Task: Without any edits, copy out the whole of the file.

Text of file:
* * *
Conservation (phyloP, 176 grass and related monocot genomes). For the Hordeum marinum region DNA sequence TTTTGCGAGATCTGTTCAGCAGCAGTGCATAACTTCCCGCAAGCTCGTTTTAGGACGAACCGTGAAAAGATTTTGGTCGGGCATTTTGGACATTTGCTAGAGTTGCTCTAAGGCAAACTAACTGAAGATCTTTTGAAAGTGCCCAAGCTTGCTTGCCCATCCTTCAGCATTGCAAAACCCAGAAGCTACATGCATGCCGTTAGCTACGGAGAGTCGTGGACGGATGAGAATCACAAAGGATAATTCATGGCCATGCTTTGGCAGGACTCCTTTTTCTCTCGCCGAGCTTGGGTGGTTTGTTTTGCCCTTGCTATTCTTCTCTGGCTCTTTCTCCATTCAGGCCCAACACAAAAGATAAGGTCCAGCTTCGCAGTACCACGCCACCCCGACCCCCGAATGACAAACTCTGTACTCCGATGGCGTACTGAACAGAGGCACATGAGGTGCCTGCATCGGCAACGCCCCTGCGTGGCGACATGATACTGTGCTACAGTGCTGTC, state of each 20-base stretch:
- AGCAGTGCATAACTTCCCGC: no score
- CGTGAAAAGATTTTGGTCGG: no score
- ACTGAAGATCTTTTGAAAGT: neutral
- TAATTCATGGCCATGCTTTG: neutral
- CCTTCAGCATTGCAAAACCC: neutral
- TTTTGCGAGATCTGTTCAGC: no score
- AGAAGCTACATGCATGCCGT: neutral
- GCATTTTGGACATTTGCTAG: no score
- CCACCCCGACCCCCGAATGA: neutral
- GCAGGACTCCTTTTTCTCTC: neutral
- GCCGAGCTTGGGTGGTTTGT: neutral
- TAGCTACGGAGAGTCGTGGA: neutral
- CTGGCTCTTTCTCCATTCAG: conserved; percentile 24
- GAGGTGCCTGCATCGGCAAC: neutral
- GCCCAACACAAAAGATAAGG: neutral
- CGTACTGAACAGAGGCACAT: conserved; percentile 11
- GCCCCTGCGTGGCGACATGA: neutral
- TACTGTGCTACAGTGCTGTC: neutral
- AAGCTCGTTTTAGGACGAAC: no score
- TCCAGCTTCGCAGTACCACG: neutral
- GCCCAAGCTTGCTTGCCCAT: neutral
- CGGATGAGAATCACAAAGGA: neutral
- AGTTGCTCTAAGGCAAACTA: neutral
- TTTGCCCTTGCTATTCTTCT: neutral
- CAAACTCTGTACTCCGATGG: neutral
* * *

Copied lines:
Conservation (phyloP, 176 grass and related monocot genomes). For the Hordeum marinum region DNA sequence TTTTGCGAGATCTGTTCAGCAGCAGTGCATAACTTCCCGCAAGCTCGTTTTAGGACGAACCGTGAAAAGATTTTGGTCGGGCATTTTGGACATTTGCTAGAGTTGCTCTAAGGCAAACTAACTGAAGATCTTTTGAAAGTGCCCAAGCTTGCTTGCCCATCCTTCAGCATTGCAAAACCCAGAAGCTACATGCATGCCGTTAGCTACGGAGAGTCGTGGACGGATGAGAATCACAAAGGATAATTCATGGCCATGCTTTGGCAGGACTCCTTTTTCTCTCGCCGAGCTTGGGTGGTTTGTTTTGCCCTTGCTATTCTTCTCTGGCTCTTTCTCCATTCAGGCCCAACACAAAAGATAAGGTCCAGCTTCGCAGTACCACGCCACCCCGACCCCCGAATGACAAACTCTGTACTCCGATGGCGTACTGAACAGAGGCACATGAGGTGCCTGCATCGGCAACGCCCCTGCGTGGCGACATGATACTGTGCTACAGTGCTGTC, state of each 20-base stretch:
- AGCAGTGCATAACTTCCCGC: no score
- CGTGAAAAGATTTTGGTCGG: no score
- ACTGAAGATCTTTTGAAAGT: neutral
- TAATTCATGGCCATGCTTTG: neutral
- CCTTCAGCATTGCAAAACCC: neutral
- TTTTGCGAGATCTGTTCAGC: no score
- AGAAGCTACATGCATGCCGT: neutral
- GCATTTTGGACATTTGCTAG: no score
- CCACCCCGACCCCCGAATGA: neutral
- GCAGGACTCCTTTTTCTCTC: neutral
- GCCGAGCTTGGGTGGTTTGT: neutral
- TAGCTACGGAGAGTCGTGGA: neutral
- CTGGCTCTTTCTCCATTCAG: conserved; percentile 24
- GAGGTGCCTGCATCGGCAAC: neutral
- GCCCAACACAAAAGATAAGG: neutral
- CGTACTGAACAGAGGCACAT: conserved; percentile 11
- GCCCCTGCGTGGCGACATGA: neutral
- TACTGTGCTACAGTGCTGTC: neutral
- AAGCTCGTTTTAGGACGAAC: no score
- TCCAGCTTCGCAGTACCACG: neutral
- GCCCAAGCTTGCTTGCCCAT: neutral
- CGGATGAGAATCACAAAGGA: neutral
- AGTTGCTCTAAGGCAAACTA: neutral
- TTTGCCCTTGCTATTCTTCT: neutral
- CAAACTCTGTACTCCGATGG: neutral